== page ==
How Improper Use Of Company Vehicles Can Affect You Financially

Light commercial vehicles (vans) within the workplace are governed in accordance with taxation policy and regulation outlined by HM Revenue and Customs (HMRC). With an ongoing focus on compliant usage, subjective grey areas in legislation and eye-watering tax penalties; it is vital that a business and its drivers address how they use their vans day-to-day.

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Improper use of company vehicles results in HMRC penalty

ABAX are vehicle tracking specialists and following a recent survey, they shockingly discovered that over half of employees who drive a vehicle for business purposes are unaware of HMRC regulation and risk tax penalties because they are misusing their business vehicle.

In the UK,  99.8% of business-owned vans are on a ‘nil-benefit’ system. This system is chosen because it is a simple and cost effective way to operate a van fleet. On a nil-benefit system the van should only complete business trips, insignificant private trips and commutes. And here lies three problems for a business: 1. How can you stop your fleet being misused? 2. What does the term ‘insignificant’ mean?,  3. What happens if your drivers complete significant private trips?

Problem 1: How can you stop your fleet being misused?

As completing significant private mileage on a nil-benefit system is not allowed, it is in HMRC’s best interest to make sure a business does not choose this system and exploit it. Therefore, a business must prove to HMRC that no significant private journeys are taking place. To clarify, it is not up to HMRC to prove you are misusing your fleet, it is up to you to prove that you are not! HMRC recommend that you achieve compliance by:

  1. Keeping a detailed mileage record of all trips

  2. Implementing a HMRC compliant vehicle policy
  3. Using a vehicle tracking system

If you are not are implementing all three recommendations, then your business and your drivers may be at risk from HMRC penalties!

Problem 2: What does ‘insignificant’ mean?

To help understand the term ‘insignificant’, HMRC provide a definition and some “real-life” examples. They refer to insignificant as “Too small or unimportant to be worth consideration”, with the examples of:

  • Taking an old mattress to the tip a couple of times a year
  • Making a slight detour to purchase a newspaper at a local shop on the way to work
  • Calling in at the dentist on the way home from work

However, these examples are very subjective. What you judge to be insignificant may be very different from your drivers or a HMRC inspector; which is not ideal in legislation. Welcome to a HMRC grey area. The best thing you can do is be clear in your vehicle policy what trips can and cannot be taken!

Problem 3: What happens if your drivers complete significant private journeys?

Let’s say that you have one driver who has been caught by HMRC completing significant private journeys in a van that is not taxed to do so. They AND you now face a tax penalty, a penalty that can be backdated for up to 6 full years. The penalty consists of the following:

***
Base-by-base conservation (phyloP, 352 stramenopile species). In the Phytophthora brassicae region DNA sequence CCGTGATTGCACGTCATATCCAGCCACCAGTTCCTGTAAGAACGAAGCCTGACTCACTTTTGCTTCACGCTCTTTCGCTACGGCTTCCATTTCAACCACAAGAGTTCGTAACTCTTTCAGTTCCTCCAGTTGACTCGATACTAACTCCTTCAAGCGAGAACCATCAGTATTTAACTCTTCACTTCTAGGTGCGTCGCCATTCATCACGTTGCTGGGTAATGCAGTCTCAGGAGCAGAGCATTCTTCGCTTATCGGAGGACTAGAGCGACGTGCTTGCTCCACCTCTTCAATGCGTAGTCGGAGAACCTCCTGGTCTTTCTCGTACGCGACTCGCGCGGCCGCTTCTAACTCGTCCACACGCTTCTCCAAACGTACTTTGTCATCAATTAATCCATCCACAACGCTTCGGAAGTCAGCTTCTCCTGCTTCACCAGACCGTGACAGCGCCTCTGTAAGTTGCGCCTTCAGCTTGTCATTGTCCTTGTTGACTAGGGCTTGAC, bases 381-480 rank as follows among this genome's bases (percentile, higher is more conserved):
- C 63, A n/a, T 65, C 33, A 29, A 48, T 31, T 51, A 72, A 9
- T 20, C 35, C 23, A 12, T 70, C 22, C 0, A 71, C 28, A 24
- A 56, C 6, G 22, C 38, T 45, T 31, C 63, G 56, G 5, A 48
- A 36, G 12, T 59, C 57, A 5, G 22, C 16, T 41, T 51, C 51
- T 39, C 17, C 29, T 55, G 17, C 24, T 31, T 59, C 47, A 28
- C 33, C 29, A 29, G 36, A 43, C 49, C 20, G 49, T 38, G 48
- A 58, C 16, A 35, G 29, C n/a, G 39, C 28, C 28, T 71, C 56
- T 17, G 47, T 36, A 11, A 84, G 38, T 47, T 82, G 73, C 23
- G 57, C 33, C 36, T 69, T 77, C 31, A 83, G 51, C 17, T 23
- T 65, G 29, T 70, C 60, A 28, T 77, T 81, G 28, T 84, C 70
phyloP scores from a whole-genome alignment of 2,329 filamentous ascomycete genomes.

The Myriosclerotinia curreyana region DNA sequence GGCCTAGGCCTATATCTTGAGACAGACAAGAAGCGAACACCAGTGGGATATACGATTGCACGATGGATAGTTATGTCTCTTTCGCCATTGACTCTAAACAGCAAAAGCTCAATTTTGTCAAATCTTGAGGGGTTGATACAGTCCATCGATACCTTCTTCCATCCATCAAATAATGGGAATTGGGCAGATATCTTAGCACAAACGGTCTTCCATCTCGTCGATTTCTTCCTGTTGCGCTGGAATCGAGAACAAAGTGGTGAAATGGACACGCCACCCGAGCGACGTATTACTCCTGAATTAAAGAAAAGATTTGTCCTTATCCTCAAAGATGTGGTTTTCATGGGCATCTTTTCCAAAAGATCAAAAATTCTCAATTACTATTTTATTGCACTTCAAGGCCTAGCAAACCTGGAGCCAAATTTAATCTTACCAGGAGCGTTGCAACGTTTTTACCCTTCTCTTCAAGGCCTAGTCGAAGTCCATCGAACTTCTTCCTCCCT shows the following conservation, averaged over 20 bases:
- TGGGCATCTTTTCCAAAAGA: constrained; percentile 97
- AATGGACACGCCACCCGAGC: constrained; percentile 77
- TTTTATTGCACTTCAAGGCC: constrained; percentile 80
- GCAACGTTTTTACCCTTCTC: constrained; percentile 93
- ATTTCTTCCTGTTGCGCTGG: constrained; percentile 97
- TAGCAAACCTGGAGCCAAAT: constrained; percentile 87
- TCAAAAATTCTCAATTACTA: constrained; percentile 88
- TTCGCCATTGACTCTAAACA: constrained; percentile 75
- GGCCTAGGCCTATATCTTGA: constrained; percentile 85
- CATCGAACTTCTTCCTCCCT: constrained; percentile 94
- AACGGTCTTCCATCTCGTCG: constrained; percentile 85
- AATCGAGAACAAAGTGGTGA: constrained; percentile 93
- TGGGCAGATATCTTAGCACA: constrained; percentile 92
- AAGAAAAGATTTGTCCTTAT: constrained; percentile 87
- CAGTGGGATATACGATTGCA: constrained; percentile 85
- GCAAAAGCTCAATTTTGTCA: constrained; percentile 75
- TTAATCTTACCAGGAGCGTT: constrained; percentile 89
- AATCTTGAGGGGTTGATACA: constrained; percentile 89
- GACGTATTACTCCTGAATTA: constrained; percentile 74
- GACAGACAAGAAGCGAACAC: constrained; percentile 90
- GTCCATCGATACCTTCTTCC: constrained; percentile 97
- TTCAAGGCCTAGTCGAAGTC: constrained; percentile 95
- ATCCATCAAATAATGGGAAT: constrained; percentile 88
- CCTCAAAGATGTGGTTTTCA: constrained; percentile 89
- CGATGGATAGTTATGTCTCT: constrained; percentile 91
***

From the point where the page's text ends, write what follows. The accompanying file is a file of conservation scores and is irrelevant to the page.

BUSINESS PENALTY

Penalty

Cost

Multiplier (Number of years)

Total

Incorrect P11D

£3,000

6

£18,000

Undeclared NIC’s

£550

6

£3,330

Undeclared NIC’s penalty

£550

6

£3,330

 

 

 

£24,600

EMPLOYEE PENALTY

Penalty

Cost

Multiplier (Number of years)

Total

Undeclared BIK & FBIK (40%)

£1,593

6

£9,558

 

 

 

£9,558

Yes, those tables are correct. One driver, completing unauthorised trips and the total penalty could exceed £35,000 - An eye-watering amount that will have a huge impact on any business.

For problems so easily fixed, it is worth the risk?

HMRC have implemented a task force with the sole purpose of recuperating lost benefit-in-kind taxation. They are doing this by increasing their roadside vehicle checks and business records checks (BRCs). One of their most effective methods is to take photographs of vans found in public car parks outside of usual business hours, and then compare these vans to the records of the business. Additionally, as HMRC continues to go digital, technology is shaping the way they do things and they are becoming more effective. 

It is easy for a business to take the “this won’t happen to us” approach. But not taking action is exactly what happened to a Cambridgeshire-based engineering company. An unexpected BRC took place and it was discovered that some manual mileage records of the employees were estimated and inaccurate. They were fined by HMRC and promptly took action, implementing a digital solution to improve accuracy.

A huge problem regarding detailed mileage records is they are time-consuming and extensive. To be 100% compliant, there are 14 pieces of information that the HMRC require:

  • Vehicle details including: vehicle registration, make, model, fuel type and engine capacity
  • The driver
  • The trip date
  • The trip start and end location including postcode
  • The purpose (place/companies visited)
  • The start and closing mileage
  • Total business mileage

Recording all this information with pen and paper accurately is not practical for a profitable business. So just as HMRC are going digital, businesses are taking advantage of technology and implementing compliant vehicle tracking systems to record this information automatically and accurately. This immediately ticks two of the three HMRC recommendations, and provides a business with more control, reduced risk and improved fleet efficiency, so much so the investment is likely to be cost neutral. Now all you need is a compliant vehicle policy. Book a free demo to the right and we can show you the ABAX System today!

So what are you waiting for? To find out more information about HMRC compliance and your fleet, download our free Light Commercial Vehicle Guide to the right.